[tor-talk] Intel ME / AMT + NSL vs Tor Nodes

podmo podmo at sigaint.org
Sat Dec 17 21:48:51 UTC 2016

> https://www.reddit.com/r/onions/comments/5i6qa3/can_the_nsafbi_use_intel_me_to_defeat_tor_on_95/
> "
> So, The NSA and FBI CAN force Intel to give up the keys Intel ME.

There is a well-written, rational response further down in that same
Reddit thread:

"This post has a lot of misunderstandings behind it. First off, the
Intelligence Community does not need to force Intel to give up
Manageability Engine keys (or AMD's PSP keys for that matter). Both the
keys and the toolchain, as well as the source code are traded underground.
I know that at least up to firmware version 8 is traded underground, and
version 11 (the latest) is available without difficulty to people who know
how to find it. I have access to version 8's signing keys myself, being in
that scene, but all my computers use version 11 so I haven't cared to mess
with it. It's certainly not common but it is absolutely something that
FVEY and related contractors (Raytheon, Leidos, half the people you'll see
at ISS, etc) will be able to get their hands on, if they haven't already.

Second, the abilities of the Manageability Engine are greatly
over-exaggerated. It cannot be used to access all your data remotely. That
only works if you have all AMT features enabled, and you have a special
device called a BMC card plugged into your computer and connected to the
network. BMC cards can include 3G/4G or WiMax support, which is where the
myth that vPro CPUs have a 3G backdoor comes from. I have an enterprise
ThinkPad that proudly boasts having WiMax support, requiring extensive
configuration. It was expensive. If you don't have a BMC card (and you do
not), then it is not possible to remotely control your system. Even if you
did have a BMC, simply having the signing keys and toolchain for the ME
would not be sufficient to get in. An attacker would need either a 0day,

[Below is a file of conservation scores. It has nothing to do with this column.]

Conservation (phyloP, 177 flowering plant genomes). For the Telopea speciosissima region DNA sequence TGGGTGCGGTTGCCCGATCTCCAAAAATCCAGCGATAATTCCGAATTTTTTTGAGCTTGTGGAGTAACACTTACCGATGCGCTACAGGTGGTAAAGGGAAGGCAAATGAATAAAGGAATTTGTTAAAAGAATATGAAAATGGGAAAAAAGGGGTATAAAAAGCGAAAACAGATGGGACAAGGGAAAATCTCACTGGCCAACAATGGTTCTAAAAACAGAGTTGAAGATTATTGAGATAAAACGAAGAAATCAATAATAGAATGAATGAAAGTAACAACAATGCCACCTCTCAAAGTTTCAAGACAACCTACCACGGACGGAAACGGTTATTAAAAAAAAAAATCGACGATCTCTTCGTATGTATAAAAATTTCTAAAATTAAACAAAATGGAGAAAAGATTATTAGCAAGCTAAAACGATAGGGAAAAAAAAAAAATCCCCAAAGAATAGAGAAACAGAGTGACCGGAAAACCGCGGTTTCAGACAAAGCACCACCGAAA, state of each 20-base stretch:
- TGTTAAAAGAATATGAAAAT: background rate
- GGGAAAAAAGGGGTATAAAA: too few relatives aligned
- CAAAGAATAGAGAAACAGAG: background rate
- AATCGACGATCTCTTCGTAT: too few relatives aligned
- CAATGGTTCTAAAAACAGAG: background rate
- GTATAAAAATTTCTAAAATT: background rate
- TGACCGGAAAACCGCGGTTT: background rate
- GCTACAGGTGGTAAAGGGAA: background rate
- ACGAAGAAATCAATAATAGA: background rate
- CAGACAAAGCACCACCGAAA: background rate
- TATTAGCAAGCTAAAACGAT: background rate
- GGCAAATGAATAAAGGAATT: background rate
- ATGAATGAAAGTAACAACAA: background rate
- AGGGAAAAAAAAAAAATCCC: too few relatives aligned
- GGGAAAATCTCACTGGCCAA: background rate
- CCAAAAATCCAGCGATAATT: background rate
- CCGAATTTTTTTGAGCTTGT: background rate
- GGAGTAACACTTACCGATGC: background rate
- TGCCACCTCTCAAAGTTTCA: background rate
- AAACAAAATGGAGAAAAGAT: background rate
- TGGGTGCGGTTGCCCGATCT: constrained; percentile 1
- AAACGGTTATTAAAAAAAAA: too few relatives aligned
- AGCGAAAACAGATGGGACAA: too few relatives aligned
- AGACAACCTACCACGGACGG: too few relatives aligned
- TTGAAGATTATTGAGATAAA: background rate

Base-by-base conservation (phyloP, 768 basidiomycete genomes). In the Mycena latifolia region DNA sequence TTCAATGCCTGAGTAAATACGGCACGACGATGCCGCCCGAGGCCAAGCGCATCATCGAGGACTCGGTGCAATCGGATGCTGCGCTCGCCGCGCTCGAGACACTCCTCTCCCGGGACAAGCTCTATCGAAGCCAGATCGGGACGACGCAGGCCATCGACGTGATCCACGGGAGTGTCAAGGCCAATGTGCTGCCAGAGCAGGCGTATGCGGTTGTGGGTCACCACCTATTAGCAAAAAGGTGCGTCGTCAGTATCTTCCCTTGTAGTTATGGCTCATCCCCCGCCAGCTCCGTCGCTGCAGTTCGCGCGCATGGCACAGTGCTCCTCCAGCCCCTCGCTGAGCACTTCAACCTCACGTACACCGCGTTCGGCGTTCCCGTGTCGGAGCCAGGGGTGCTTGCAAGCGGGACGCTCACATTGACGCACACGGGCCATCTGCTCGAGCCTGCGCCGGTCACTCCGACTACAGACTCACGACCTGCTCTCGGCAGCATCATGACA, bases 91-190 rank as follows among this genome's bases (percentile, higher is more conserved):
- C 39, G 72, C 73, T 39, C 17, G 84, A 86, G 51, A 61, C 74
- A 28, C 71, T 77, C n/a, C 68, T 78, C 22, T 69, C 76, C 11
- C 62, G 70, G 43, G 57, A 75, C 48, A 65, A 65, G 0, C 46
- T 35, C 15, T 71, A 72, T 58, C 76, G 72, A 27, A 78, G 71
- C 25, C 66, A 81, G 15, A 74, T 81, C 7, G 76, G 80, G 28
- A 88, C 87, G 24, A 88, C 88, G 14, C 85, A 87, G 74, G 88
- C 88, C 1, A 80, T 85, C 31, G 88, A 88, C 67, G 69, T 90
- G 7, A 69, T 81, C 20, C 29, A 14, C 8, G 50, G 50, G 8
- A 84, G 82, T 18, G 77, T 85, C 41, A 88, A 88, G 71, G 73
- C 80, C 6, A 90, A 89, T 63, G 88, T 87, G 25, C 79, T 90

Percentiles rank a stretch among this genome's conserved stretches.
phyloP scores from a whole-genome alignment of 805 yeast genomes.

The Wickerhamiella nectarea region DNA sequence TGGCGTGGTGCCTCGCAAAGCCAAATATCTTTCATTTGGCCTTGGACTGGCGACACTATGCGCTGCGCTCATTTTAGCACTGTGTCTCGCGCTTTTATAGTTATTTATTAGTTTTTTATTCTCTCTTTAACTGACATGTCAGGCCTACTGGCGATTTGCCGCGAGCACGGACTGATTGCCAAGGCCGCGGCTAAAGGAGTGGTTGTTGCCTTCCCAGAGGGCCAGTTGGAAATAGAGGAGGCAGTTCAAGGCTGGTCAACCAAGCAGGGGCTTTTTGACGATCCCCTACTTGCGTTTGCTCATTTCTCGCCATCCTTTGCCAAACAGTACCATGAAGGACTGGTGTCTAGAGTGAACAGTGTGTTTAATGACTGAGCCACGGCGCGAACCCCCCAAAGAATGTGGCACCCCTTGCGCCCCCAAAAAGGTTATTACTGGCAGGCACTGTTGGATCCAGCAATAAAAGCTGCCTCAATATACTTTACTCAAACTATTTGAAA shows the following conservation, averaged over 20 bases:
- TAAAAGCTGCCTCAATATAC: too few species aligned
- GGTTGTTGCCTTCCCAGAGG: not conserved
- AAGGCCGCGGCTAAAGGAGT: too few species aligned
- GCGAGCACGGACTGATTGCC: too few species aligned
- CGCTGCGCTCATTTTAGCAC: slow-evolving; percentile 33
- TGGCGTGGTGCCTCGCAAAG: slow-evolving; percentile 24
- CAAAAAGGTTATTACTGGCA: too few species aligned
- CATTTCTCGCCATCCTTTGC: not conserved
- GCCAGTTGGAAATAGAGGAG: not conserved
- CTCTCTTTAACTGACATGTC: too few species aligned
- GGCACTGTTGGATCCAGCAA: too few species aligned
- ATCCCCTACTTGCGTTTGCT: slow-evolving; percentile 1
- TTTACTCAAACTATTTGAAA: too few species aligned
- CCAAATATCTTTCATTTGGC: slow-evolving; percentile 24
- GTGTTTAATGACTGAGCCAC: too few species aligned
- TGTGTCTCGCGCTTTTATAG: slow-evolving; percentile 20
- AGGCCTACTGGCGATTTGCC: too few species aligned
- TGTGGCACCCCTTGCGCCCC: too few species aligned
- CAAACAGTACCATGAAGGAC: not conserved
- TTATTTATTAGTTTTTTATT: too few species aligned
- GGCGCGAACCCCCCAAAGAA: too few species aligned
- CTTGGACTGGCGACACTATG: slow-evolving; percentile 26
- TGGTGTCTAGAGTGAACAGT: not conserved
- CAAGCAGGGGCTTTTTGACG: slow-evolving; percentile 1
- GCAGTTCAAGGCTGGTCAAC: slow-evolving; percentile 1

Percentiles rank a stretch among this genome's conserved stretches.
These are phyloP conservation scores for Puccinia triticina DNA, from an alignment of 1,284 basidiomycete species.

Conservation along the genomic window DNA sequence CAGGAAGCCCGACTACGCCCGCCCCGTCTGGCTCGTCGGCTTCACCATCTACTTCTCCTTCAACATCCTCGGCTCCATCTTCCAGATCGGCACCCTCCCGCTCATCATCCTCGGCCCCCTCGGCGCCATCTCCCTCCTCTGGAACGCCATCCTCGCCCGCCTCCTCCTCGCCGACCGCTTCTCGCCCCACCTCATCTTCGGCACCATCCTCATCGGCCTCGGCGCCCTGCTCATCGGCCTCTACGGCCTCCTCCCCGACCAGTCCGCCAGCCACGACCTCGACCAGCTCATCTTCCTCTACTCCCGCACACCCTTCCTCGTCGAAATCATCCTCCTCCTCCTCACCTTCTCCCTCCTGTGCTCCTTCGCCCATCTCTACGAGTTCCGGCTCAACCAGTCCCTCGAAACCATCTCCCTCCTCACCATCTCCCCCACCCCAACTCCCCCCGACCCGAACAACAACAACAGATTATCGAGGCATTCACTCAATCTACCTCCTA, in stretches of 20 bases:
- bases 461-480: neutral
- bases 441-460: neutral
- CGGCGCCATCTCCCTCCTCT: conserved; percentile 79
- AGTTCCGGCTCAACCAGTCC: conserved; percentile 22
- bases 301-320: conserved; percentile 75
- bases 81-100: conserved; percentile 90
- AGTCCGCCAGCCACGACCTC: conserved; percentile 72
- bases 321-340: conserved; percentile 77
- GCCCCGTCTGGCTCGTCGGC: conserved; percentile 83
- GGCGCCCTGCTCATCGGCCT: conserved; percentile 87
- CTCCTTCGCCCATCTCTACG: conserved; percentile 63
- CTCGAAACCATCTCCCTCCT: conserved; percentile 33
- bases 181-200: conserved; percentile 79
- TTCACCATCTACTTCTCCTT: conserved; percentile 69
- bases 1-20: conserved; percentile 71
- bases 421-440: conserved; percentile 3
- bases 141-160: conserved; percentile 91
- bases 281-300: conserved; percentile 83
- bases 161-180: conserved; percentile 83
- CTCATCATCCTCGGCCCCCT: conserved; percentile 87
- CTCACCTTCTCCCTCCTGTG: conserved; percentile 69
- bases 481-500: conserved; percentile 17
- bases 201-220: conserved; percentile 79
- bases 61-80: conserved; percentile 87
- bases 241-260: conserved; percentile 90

or your credentials. Having the signing key allows nothing more than
writing malicious firmware over SPI and allowing it to persist. It's just
a little more powerful than the UEFI kits cr4sh can write, and just as
easily detectable by reading your flash chip. But it's not like you're
analyzing your microcode (of which there are likely signing keys being
traded as well), which can also be installed on a large number of systems,
considering the BIOS functions to load the latest microcode it has into
the CPU.

Thirdly, you don't have to worry about the ME hiding Intel-provided
backdoors because it is not impossible to reverse engineer ME firmware.
The firmware is huffman coded, which can be decoded with some manual
effort, and then you have ARCompact bytecode with Java-based modules.
Intel can be a nasty company, but they aren't going to risk everything
with overt backdoors that simply exfiltrate your memory over the network.
Plus you could easily block that with a separate firewall. Even if it is
sent out-of-band with regards to the kernel's networking stack, it's still
sent over the same physical NIC, just with a different IP and MAC.

The ME is absolutely not what you have to worry about in these threat
models. It is only a way for malware to hide itself from forensic
analysis, not a mystical way to remotely contact any system which runs it,
absent a BMC card.

If you have to have something to worry about, worry about 0days. They are
much more dangerous and valuable than something which, at best, provides a
persistent infection that is trivial to detect offline. There are RCEs for
every major httpd. There are LPEs that even work on grsecurity (at least
one that I know of), and dozens that work on vanilla Linux. There are at
least two traded ring 0 RCEs for Windows, one of which I have, and there
are probably a couple ring 0 RCEs in Linux's Netfilter (conntrack,
anyone?). Secure your OS, use sandboxes and mandatory access controls
(SELinux or AppArmor or RBAC), keep up to date, read security mailing
lists, be wary of red herrings, use grsecurity + PaX, and most
importantly, understand your own threat model.

I can say with absolute confidence that the Intel Manageability engine is
not a threat in the least to the integrity of the Tor network. Especially
not when each and every one of you are running a browser which can be
exploited with images and CSS. Sandbox your shit."

P.S. Please double-check the facts before spreading FUD.

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